17. The Production of Electricity by Rotating Machinery.- Electricity can be produced
dynamically, i.e., from motion and this method is always used when a large amount of
electrical power is desired. It is produced in this manner by means of
rotating machines called "generators" or "dynamos." In order to understand how
electricity is produced by such a machine it is necessary to know something about the
relation between electricity and magnetism.
In the discussion of magnetism it was stated that a magnetic field surrounded a
magnetic pole, and that this field consisted of imaginary lines of force which extended
from one pole to another. If a loop of wire is placed in the field in such a manner that
some of the lines of force pass through the loop, nothing occurs as long as the loop is
held stationary and the magnetic field kept at a constant strength, but, if the number of
magnetic lines of force which pass through the loop of wire is changed, a voltage will be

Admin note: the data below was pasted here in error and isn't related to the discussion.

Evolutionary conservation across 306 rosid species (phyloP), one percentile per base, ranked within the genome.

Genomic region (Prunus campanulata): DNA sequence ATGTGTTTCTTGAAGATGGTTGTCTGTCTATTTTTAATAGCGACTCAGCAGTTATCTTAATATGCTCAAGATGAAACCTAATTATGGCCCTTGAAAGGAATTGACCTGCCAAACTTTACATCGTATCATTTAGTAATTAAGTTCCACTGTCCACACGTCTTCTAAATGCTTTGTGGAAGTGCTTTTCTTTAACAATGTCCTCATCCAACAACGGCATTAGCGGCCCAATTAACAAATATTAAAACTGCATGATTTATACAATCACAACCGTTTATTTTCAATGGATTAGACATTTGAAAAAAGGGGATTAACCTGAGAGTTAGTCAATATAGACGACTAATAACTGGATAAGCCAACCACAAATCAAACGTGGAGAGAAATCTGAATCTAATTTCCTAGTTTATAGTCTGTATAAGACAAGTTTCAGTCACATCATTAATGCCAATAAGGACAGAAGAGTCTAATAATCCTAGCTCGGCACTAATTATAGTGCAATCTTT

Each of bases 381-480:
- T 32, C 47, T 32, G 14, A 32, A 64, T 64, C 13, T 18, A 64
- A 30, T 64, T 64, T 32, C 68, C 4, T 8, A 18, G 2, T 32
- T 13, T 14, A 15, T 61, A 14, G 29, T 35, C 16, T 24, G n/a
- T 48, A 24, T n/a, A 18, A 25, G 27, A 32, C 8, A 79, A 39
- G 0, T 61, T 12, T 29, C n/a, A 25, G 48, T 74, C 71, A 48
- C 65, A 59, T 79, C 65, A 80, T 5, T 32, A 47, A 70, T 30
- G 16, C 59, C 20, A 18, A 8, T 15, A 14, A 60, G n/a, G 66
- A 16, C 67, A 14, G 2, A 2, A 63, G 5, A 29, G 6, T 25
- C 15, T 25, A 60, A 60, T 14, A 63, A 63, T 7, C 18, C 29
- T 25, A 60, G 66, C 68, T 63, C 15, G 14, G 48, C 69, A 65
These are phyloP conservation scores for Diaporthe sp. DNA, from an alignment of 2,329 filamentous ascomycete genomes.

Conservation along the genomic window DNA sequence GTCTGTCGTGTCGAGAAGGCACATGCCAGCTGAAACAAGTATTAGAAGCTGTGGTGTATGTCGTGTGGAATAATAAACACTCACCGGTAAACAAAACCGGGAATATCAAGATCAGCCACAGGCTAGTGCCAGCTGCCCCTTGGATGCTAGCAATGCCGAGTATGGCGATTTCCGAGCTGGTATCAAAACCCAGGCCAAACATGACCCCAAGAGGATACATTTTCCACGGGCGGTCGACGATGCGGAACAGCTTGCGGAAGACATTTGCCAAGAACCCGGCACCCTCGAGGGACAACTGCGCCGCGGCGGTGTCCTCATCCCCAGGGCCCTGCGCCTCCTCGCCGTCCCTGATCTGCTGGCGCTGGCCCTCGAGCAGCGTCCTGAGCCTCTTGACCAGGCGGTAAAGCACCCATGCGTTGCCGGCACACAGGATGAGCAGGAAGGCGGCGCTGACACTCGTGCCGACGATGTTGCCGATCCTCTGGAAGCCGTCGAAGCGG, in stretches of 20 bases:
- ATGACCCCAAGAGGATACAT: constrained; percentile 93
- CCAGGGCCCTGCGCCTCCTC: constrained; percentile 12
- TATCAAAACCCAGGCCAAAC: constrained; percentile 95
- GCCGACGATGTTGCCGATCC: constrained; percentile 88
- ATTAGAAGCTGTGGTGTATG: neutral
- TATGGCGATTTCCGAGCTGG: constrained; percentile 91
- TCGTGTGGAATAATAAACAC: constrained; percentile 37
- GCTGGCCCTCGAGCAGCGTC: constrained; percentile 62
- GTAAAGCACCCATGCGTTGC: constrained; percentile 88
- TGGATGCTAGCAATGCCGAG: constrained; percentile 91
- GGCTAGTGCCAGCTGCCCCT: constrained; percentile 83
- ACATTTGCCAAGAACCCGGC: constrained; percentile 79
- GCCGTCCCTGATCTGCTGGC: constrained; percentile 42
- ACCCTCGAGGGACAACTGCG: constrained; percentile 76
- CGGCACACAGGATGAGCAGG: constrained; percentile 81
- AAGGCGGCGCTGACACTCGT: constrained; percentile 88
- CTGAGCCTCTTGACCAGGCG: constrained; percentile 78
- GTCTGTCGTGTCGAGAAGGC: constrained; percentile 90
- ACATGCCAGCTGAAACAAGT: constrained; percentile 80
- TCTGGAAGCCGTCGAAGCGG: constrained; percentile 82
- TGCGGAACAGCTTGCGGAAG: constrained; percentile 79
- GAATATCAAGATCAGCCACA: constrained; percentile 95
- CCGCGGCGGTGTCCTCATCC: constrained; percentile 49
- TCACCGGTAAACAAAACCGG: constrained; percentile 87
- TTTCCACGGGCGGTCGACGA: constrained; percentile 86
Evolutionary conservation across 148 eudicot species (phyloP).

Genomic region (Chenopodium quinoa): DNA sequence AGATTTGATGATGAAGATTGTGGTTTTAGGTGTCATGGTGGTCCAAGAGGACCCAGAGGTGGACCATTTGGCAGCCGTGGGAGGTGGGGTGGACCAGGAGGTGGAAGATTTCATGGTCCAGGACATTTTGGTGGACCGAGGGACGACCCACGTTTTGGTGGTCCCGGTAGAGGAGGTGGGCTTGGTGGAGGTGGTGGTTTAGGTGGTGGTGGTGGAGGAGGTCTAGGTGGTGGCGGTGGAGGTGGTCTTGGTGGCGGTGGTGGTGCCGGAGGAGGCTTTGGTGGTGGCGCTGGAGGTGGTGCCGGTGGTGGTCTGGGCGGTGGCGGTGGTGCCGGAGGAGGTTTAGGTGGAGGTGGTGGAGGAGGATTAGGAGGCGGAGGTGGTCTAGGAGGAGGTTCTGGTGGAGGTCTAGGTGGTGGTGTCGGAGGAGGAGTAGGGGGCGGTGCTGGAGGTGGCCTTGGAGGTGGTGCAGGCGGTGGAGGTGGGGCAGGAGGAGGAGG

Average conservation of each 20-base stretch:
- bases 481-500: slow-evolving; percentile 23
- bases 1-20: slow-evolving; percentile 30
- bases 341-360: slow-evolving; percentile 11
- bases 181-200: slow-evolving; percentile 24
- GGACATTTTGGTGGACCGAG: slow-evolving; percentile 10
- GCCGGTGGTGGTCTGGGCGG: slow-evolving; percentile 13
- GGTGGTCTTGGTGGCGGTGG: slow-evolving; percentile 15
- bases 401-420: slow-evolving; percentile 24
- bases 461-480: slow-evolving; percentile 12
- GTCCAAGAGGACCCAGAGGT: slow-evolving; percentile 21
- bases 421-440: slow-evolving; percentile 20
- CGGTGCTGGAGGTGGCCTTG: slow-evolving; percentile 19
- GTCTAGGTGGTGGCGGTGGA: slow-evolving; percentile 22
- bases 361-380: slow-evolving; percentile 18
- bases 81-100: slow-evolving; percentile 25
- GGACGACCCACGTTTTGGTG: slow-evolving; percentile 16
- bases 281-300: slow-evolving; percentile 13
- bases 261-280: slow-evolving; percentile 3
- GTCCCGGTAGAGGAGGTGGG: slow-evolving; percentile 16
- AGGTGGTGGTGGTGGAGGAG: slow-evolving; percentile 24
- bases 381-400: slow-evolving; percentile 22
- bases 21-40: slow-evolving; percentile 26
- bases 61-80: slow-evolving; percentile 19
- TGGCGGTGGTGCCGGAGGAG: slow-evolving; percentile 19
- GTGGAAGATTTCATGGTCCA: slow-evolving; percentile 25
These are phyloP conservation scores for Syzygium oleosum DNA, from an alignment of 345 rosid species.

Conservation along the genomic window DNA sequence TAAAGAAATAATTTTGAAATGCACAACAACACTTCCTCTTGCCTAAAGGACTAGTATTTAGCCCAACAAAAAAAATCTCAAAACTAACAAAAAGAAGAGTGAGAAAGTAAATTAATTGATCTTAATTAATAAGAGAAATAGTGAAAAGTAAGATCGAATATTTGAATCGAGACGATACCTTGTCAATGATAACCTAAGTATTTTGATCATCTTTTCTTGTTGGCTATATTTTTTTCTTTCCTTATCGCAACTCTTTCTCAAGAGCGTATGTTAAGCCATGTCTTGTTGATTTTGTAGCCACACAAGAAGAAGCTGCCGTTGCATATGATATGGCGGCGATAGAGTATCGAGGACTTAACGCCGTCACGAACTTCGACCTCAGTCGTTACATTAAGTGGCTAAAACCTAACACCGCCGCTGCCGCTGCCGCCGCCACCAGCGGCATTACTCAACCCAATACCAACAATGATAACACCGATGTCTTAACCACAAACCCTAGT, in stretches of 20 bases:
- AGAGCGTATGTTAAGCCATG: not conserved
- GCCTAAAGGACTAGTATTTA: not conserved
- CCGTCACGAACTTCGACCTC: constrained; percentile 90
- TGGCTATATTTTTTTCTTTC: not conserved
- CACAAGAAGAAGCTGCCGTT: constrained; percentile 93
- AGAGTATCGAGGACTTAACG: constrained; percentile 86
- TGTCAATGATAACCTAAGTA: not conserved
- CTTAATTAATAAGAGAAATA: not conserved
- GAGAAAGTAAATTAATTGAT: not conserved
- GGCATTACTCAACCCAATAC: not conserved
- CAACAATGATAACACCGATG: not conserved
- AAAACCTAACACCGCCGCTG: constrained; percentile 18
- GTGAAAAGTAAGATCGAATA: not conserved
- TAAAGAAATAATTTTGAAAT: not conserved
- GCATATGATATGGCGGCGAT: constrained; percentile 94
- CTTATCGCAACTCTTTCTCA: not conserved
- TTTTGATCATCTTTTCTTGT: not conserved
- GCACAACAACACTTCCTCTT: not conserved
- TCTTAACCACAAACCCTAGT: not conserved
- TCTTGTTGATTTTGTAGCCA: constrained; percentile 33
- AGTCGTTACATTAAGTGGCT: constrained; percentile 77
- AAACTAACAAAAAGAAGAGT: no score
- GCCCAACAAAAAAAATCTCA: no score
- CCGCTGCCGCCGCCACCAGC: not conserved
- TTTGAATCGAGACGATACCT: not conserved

generated in the loop in proportion to the change in the number of lines through the loop
in a second of time. The number of lines of force which pass through the loop can be
changed by changing the position of the loop with respect to the magnet or by varying the
strength of the magnetic field, but, if the position of the loop is changed without changing
the number of lines of force through it, no voltage will be generated.
If the loop is closed, current will flow in the loop whenever a voltage is generated in it. Thus we have the prerequisites for electric power, namely, current and voltage.
If a loop of wire is rotated in a magnetic field in such a manner that the number of lines
of force through the loop is continuously changing in number, an alternating current is
generated. In order to change the alternating to direct current a mechanical device known
as a "commutator" is used. The production of electric power by generators will be
discussed in more detail in Chapter III.
18. Alternating and Direct Currents.- In speaking as we have above, of "alternating"
and "direct" current, the problem immediately presents itself -just what is meant by
these terms "alternating" and "direct" as applied to electricity? What is termed
a "pure direct current" is a very steady, even flow of current in one direction, such as is obtainable
from a battery.